Maybe, maybe not.  But the prestige of the Hugo Awards has always struck me as vastly out of step with the way they work in practice, and this is just another reminder, to me, of how much that disturbs me.

We’ll always get people who try to game the system — which people may think has happened here to some degree, or may not.  The fact that the most prestigious popular award in all of SFF-dom is so gameable, however, is a very sad thing to me.

So perhaps I do share the outrage after all, but for me, it’s a frustration that one of the top two most prestigious awards in science fiction and fantasy is so poorly supported as to allow even the appearance that a personal following rather than the quality of the writing can so affect the vote.  There will always be assholes who approach a campaign for a popular award distastefully, and to me, the best revenge would be to make the awards so powerful that those campaigns would wither in irrelevance if the author’s fiction does not measure up.

On that note, I’m going to go now and email a bunch of people to tell them they can get the whole Wheel of Time series for $40 if they vote in this year’s Hugos, and that by the way, there’s a ton of other awesome fiction on that list too, and wouldn’t they like to be part of SFF’s Academy going forward?

ETA: Here’s the place to sign up for membership.  If you don’t want to go to the con, a supporting membership that allows you to vote (and gets you the digital voter packet) is about $43.

  1. Seriously, I love Doctor Who, but that many nominations?  And the novel I thought should have won last year didn’t even make the slate.
  2. Not to mention that most of my RL friends and family don’t even know I write, so I’d have to tell them about the book first.
  3. Assuming there was not actual vote-buying going on, which I don’t think there was.  I just don’t think there is the need for it to get on the ballot, if one has a large enough following.

State of the Blog 2^8

Here we are at post #256!

Things that happened between SotB 27 and now, not necessarily in this order:

  • This blog started to gain quite a bit of traction — or at least, it feels like it has.
  • I stopped checking my blog stats.  Like, pretty much completely.
  • I spoke a lot about the the SFF controversies that went on during 2013 (and the beginning of ’14).
  • I released my first book!

Some of these things are related to each other, I am sure!  To analyze a bit more closely:

Against the advice of some who tell writers not to be opinionated, it’s always been important to me to speak out on this blog, particularly about issues that matter to me.  I’ve also always been determined to blog as myself, and to be stubbornly and opinionated-ly genuine — not to be a persona, a brand, or a salesperson.  I think it’s because of this that I’ve been able to build up such wonderful relationships and friends through blogging and Twitter.  (A lovely side effect of all of this was that I realized I truly love my online interactions for themselves, and that if I’d never published my book, I wouldn’t have stopped.  I value the online relationships I’ve built too highly!)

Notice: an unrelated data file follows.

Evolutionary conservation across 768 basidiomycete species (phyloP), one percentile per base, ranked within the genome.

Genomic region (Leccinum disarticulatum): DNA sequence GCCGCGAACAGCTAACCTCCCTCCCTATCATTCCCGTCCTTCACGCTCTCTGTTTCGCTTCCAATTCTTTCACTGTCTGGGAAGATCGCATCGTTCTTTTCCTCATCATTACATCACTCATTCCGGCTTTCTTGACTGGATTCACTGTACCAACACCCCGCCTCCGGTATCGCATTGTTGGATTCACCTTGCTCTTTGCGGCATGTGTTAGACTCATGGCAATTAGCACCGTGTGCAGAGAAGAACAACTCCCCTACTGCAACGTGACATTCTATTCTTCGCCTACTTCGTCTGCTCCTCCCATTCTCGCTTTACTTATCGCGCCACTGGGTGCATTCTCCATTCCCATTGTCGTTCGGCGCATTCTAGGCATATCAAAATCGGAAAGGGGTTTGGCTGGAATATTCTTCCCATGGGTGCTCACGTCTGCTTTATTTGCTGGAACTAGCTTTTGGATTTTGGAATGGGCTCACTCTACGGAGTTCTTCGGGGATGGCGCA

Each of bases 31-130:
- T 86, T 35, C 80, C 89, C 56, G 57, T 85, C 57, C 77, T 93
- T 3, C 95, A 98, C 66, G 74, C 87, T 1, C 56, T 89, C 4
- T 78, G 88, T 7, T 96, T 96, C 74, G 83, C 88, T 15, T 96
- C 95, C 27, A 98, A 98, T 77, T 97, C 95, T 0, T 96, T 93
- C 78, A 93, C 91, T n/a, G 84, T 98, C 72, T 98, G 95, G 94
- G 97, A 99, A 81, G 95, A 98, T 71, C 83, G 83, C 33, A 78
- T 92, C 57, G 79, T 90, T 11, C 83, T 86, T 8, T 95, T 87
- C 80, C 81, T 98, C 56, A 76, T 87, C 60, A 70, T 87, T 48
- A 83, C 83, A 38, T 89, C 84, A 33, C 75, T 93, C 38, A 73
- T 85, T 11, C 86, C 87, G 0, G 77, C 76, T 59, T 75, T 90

And you know what?  I’ve already been floored by the number of people — people I didn’t know — who have expressed interest in my book because they like my blog.  And also by the number of people who do know me — who got to know me through the Internet, through my blog or through Twitter or through Absolute Write (where I am also very opinionated) — who’ve been excited about my book, or reviewed it, or helped me promote it.

It was never something I expected, and still not something I expect — I mean, I just don’t think that way, the “what can this person do for me” way (something I’m very grateful for!).[1]  It would feel like I was bending my brain in half if I tried to think about people like that, particularly people I know and respect.  I’d so much rather just talk to people I like about things I like to talk about!  But from the response my book has gotten so far, it appears that by being, I don’t know — a real person and whatnot — that I have accidentally Done Social Media Right from a business perspective.

Which makes me want to say IN YOUR FACE to those people who preach about exactly how one must construct a Social Media Promotional Persona. ;)

And the reason I’m talking about it here is to encourage authors who are just starting to blog: Be yourself.  Talk to other people, and listen.  Interact.  Have opinions.  Engage with other people about their opinions.  Be thoughtful, and sincere, and passionate, and talk to people you like about things you like, and make friends you will have such a gangbusters time laughing with on Twitter that you won’t know or care whether they bought your book or not.  In other words, you don’t have to be a one-person Promotional Machine of Social Media Blitzing — and perhaps, speaking with my own humble experience as a Twitter user, it’s entirely possible that is exactly what you don’t want to be. ;)

Incidentally, as social media began to feel much more like a conversation and much less like essays being thrown into the wind, I stopped checking my stats.  I just . . . didn’t really care anymore?  The quality of my interaction became so much more important than the quantity that I just sort of stopped thinking about it.  Which has been kind of wonderful for my sanity, and also wonderful training for my book release, because I have so far been surprisingly successful in parlaying that attitude into not checking my Amazon numbers.  (How many books have I sold so far?  I honestly don’t know.  I’ve been working on Book 3!)